Resource Sheet 3

Sydney celebrations

Sydney yesterday rose to the high occasion as only the capital of a great and noble country can rise…

From early morning trams and trains and ferry boats carried hundreds of passengers to the great city, which itself teemed with thousands who were inclined to miss no chance of seeing what was to be seen. At an hour when citizens are generally engaging in the consumption of the meal which equips them for the labours of the forenoon, these same citizens were hurrying to the city in the quest of the spots from which they had chosen to view the procession. The note of preparation was still in the air. Awnings and extempore balconies were being erected, or the last finishing touch was being put to them…

Entirely a people’s festival, it was not so much that the heart of the people was enthusiastically with the federal movement as that Sydney recognised the high duty—pleasant as it was pressing—to welcome visitors and to acclaim the inauguration of the Commonwealth. In all parts of the city arose as if by magic triumphal arches and other tributes to the cause which has made yesterday memorable in the history of Australia. The crowded streets of Sydney proper had magnificent arches erected by citizens of native birth or by those other citizens not less valued, who hail from lands outside the seas encircling the Commonwealth, or by the fellow Australians who are brought closer to us by the consummation of the longed-for federation…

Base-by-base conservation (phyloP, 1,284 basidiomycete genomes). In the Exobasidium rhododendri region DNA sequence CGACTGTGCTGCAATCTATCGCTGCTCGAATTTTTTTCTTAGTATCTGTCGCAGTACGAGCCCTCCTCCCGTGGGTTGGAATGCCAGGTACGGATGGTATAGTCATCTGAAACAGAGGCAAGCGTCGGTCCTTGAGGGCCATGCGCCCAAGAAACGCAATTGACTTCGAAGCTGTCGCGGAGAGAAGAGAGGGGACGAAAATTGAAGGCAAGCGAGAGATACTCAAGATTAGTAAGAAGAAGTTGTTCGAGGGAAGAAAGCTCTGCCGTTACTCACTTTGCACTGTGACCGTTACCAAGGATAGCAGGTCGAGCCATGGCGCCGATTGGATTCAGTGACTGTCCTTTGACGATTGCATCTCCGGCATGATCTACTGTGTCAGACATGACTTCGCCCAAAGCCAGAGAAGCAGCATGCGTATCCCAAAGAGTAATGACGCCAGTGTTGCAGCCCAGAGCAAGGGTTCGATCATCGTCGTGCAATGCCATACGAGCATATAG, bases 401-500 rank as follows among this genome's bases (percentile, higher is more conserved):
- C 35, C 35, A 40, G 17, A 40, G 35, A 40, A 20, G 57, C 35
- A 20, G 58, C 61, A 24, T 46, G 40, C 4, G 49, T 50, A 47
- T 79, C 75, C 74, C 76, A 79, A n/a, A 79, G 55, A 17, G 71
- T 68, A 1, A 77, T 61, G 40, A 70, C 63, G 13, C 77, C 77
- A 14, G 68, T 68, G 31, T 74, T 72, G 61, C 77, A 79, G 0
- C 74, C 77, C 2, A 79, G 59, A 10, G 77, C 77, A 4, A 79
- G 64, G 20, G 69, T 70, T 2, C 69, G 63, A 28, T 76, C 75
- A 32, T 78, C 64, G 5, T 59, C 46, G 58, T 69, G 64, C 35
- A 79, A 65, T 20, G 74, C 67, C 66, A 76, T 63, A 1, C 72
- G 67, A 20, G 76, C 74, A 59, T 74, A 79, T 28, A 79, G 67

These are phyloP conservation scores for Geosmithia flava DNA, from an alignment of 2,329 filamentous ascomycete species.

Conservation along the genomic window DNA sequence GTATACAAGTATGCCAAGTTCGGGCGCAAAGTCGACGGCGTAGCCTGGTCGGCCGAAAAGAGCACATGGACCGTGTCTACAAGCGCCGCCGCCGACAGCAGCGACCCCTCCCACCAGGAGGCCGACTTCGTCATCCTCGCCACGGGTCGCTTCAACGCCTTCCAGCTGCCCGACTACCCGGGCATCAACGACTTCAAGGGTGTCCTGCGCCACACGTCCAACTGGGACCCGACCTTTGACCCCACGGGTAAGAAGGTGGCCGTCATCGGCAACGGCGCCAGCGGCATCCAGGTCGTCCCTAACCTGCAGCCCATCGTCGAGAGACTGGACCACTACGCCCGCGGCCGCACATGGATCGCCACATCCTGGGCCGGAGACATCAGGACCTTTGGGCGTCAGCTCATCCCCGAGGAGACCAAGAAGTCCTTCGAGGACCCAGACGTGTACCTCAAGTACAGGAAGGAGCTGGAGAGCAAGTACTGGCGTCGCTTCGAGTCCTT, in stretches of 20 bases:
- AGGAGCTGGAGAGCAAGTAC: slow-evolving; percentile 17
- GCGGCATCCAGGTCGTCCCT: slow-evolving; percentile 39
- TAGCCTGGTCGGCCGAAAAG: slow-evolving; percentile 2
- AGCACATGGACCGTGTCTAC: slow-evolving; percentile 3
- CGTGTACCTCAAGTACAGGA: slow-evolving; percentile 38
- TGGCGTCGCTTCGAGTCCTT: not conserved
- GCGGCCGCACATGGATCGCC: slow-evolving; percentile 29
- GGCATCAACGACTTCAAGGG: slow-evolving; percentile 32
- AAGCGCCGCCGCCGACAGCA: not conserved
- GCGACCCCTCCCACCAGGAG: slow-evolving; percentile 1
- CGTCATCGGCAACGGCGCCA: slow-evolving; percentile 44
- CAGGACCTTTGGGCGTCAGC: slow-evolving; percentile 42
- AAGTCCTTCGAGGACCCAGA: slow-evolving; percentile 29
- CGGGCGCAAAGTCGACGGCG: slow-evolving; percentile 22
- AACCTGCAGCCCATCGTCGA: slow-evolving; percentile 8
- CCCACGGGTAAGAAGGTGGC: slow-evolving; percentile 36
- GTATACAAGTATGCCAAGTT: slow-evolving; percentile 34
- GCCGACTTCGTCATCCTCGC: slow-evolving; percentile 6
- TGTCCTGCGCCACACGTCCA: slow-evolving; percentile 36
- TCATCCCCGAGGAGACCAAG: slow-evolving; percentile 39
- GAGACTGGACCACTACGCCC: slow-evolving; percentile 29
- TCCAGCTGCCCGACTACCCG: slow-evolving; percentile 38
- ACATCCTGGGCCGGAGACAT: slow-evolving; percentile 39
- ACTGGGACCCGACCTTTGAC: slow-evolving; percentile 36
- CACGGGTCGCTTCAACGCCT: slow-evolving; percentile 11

Slowly the great procession wended its way through the thronged streets, cheer after cheer arising as this or that popular person or body was presented to the public view.

The Sydney Morning Herald, 2 January 1901.

Celebrations throughout New South Wales


Festivities in connection with the inauguration of the Commonwealth were somewhat marred by the wholesale exodus of leading citizens to Sydney. The town, however, was gay with flags and greenery, the principal decoration being the triumphal arch… The children, headed by a band, marched to the sports grounds, the procession being the longest ever witnessed in Albury.


The town has been very quiet during the holidays. A great many residents have gone to Sydney to see the Commonwealth celebrations.


A monster picnic was held at the cricket ground to-day. Children were presented with Mafeking medals.

Glen Innes

After the clock struck 12 the federal flag was unfurled by the Mayor’s daughter, Miss Whyte, amidst cheers. Then following a tableau of Britannia and the Commonwealth. Mr. W. E. Vincent recited a federal ode. The National Anthem was sung. Mr. Priest was musical director and Miss Priest organist.


The town was decorated florally with bunting to commemorate the Commonwealth. The post office and the railway station were especially noticeable.


Heavy rain, accompanied by thunder and lightening, fell during the night and till midday. The afternoon was fine. The Commonwealth picnic and sports were, however, very successful.

The Sydney Morning Herald, 2 January 1901.

Map of New South Wales

A map of New South Wales